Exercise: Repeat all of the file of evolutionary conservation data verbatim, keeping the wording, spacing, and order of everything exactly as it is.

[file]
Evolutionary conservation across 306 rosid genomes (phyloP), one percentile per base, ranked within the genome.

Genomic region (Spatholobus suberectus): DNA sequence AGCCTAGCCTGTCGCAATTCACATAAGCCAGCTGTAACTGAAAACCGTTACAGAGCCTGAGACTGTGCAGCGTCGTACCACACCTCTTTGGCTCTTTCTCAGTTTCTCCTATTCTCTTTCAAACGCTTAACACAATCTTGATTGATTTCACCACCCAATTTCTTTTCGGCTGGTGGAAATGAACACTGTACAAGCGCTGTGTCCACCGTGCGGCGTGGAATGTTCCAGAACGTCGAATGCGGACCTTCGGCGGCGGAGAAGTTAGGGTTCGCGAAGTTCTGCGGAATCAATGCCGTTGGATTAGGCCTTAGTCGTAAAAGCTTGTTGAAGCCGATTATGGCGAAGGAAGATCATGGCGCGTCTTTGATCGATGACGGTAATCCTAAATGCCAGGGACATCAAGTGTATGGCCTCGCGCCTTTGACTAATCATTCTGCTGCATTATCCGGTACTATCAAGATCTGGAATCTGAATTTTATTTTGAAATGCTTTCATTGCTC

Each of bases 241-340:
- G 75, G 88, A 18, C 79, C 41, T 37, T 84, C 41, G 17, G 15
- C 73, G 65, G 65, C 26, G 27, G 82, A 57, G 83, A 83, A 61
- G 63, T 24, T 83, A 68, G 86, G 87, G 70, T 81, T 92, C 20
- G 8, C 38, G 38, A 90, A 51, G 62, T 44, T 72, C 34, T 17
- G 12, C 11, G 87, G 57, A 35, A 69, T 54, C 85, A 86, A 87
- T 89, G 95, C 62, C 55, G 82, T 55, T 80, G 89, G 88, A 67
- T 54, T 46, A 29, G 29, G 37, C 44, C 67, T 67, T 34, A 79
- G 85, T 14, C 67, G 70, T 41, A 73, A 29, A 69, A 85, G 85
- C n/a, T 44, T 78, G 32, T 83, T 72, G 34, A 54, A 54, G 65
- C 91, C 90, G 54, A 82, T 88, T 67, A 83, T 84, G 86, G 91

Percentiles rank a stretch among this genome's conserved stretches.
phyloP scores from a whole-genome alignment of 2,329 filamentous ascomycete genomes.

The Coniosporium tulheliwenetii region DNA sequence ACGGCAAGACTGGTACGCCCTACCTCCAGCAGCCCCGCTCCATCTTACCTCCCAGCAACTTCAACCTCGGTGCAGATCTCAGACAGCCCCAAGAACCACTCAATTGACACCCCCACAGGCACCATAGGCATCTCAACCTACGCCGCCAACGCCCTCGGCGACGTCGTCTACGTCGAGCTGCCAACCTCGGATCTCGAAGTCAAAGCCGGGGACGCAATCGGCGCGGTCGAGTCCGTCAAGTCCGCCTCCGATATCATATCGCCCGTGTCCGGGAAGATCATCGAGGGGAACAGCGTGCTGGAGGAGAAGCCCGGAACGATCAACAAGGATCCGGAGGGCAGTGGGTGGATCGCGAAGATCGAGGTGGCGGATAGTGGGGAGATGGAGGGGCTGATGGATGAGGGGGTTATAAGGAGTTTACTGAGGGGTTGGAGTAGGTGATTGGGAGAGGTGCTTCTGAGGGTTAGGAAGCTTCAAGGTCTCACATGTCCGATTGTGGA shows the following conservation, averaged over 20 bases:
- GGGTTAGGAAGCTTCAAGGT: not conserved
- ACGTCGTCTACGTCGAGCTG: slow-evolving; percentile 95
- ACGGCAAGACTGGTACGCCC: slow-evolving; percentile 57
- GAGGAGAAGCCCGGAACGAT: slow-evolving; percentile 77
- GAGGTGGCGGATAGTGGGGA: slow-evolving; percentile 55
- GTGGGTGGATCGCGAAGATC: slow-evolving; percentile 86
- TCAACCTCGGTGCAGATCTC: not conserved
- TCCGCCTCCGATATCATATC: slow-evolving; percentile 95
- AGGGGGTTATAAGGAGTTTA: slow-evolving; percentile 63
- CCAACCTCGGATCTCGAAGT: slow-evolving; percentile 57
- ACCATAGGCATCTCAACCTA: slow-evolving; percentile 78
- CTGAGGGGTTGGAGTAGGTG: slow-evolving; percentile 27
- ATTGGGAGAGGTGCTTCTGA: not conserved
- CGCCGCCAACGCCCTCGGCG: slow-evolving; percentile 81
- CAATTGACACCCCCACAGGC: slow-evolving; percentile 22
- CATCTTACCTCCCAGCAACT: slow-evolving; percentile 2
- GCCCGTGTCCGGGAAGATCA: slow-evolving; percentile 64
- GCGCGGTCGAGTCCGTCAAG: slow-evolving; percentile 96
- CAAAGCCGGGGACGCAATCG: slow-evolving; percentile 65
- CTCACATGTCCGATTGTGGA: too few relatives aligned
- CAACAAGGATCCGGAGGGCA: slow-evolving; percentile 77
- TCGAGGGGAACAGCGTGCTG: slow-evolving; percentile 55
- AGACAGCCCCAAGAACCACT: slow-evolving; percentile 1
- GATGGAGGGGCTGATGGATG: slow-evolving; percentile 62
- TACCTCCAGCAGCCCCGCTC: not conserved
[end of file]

Evolutionary conservation across 306 rosid genomes (phyloP), one percentile per base, ranked within the genome.

Genomic region (Spatholobus suberectus): DNA sequence AGCCTAGCCTGTCGCAATTCACATAAGCCAGCTGTAACTGAAAACCGTTACAGAGCCTGAGACTGTGCAGCGTCGTACCACACCTCTTTGGCTCTTTCTCAGTTTCTCCTATTCTCTTTCAAACGCTTAACACAATCTTGATTGATTTCACCACCCAATTTCTTTTCGGCTGGTGGAAATGAACACTGTACAAGCGCTGTGTCCACCGTGCGGCGTGGAATGTTCCAGAACGTCGAATGCGGACCTTCGGCGGCGGAGAAGTTAGGGTTCGCGAAGTTCTGCGGAATCAATGCCGTTGGATTAGGCCTTAGTCGTAAAAGCTTGTTGAAGCCGATTATGGCGAAGGAAGATCATGGCGCGTCTTTGATCGATGACGGTAATCCTAAATGCCAGGGACATCAAGTGTATGGCCTCGCGCCTTTGACTAATCATTCTGCTGCATTATCCGGTACTATCAAGATCTGGAATCTGAATTTTATTTTGAAATGCTTTCATTGCTC

Each of bases 241-340:
- G 75, G 88, A 18, C 79, C 41, T 37, T 84, C 41, G 17, G 15
- C 73, G 65, G 65, C 26, G 27, G 82, A 57, G 83, A 83, A 61
- G 63, T 24, T 83, A 68, G 86, G 87, G 70, T 81, T 92, C 20
- G 8, C 38, G 38, A 90, A 51, G 62, T 44, T 72, C 34, T 17
- G 12, C 11, G 87, G 57, A 35, A 69, T 54, C 85, A 86, A 87
- T 89, G 95, C 62, C 55, G 82, T 55, T 80, G 89, G 88, A 67
- T 54, T 46, A 29, G 29, G 37, C 44, C 67, T 67, T 34, A 79
- G 85, T 14, C 67, G 70, T 41, A 73, A 29, A 69, A 85, G 85
- C n/a, T 44, T 78, G 32, T 83, T 72, G 34, A 54, A 54, G 65
- C 91, C 90, G 54, A 82, T 88, T 67, A 83, T 84, G 86, G 91

Percentiles rank a stretch among this genome's conserved stretches.
phyloP scores from a whole-genome alignment of 2,329 filamentous ascomycete genomes.

The Coniosporium tulheliwenetii region DNA sequence ACGGCAAGACTGGTACGCCCTACCTCCAGCAGCCCCGCTCCATCTTACCTCCCAGCAACTTCAACCTCGGTGCAGATCTCAGACAGCCCCAAGAACCACTCAATTGACACCCCCACAGGCACCATAGGCATCTCAACCTACGCCGCCAACGCCCTCGGCGACGTCGTCTACGTCGAGCTGCCAACCTCGGATCTCGAAGTCAAAGCCGGGGACGCAATCGGCGCGGTCGAGTCCGTCAAGTCCGCCTCCGATATCATATCGCCCGTGTCCGGGAAGATCATCGAGGGGAACAGCGTGCTGGAGGAGAAGCCCGGAACGATCAACAAGGATCCGGAGGGCAGTGGGTGGATCGCGAAGATCGAGGTGGCGGATAGTGGGGAGATGGAGGGGCTGATGGATGAGGGGGTTATAAGGAGTTTACTGAGGGGTTGGAGTAGGTGATTGGGAGAGGTGCTTCTGAGGGTTAGGAAGCTTCAAGGTCTCACATGTCCGATTGTGGA shows the following conservation, averaged over 20 bases:
- GGGTTAGGAAGCTTCAAGGT: not conserved
- ACGTCGTCTACGTCGAGCTG: slow-evolving; percentile 95
- ACGGCAAGACTGGTACGCCC: slow-evolving; percentile 57
- GAGGAGAAGCCCGGAACGAT: slow-evolving; percentile 77
- GAGGTGGCGGATAGTGGGGA: slow-evolving; percentile 55
- GTGGGTGGATCGCGAAGATC: slow-evolving; percentile 86
- TCAACCTCGGTGCAGATCTC: not conserved
- TCCGCCTCCGATATCATATC: slow-evolving; percentile 95
- AGGGGGTTATAAGGAGTTTA: slow-evolving; percentile 63
- CCAACCTCGGATCTCGAAGT: slow-evolving; percentile 57
- ACCATAGGCATCTCAACCTA: slow-evolving; percentile 78
- CTGAGGGGTTGGAGTAGGTG: slow-evolving; percentile 27
- ATTGGGAGAGGTGCTTCTGA: not conserved
- CGCCGCCAACGCCCTCGGCG: slow-evolving; percentile 81
- CAATTGACACCCCCACAGGC: slow-evolving; percentile 22
- CATCTTACCTCCCAGCAACT: slow-evolving; percentile 2
- GCCCGTGTCCGGGAAGATCA: slow-evolving; percentile 64
- GCGCGGTCGAGTCCGTCAAG: slow-evolving; percentile 96
- CAAAGCCGGGGACGCAATCG: slow-evolving; percentile 65
- CTCACATGTCCGATTGTGGA: too few relatives aligned
- CAACAAGGATCCGGAGGGCA: slow-evolving; percentile 77
- TCGAGGGGAACAGCGTGCTG: slow-evolving; percentile 55
- AGACAGCCCCAAGAACCACT: slow-evolving; percentile 1
- GATGGAGGGGCTGATGGATG: slow-evolving; percentile 62
- TACCTCCAGCAGCCCCGCTC: not conserved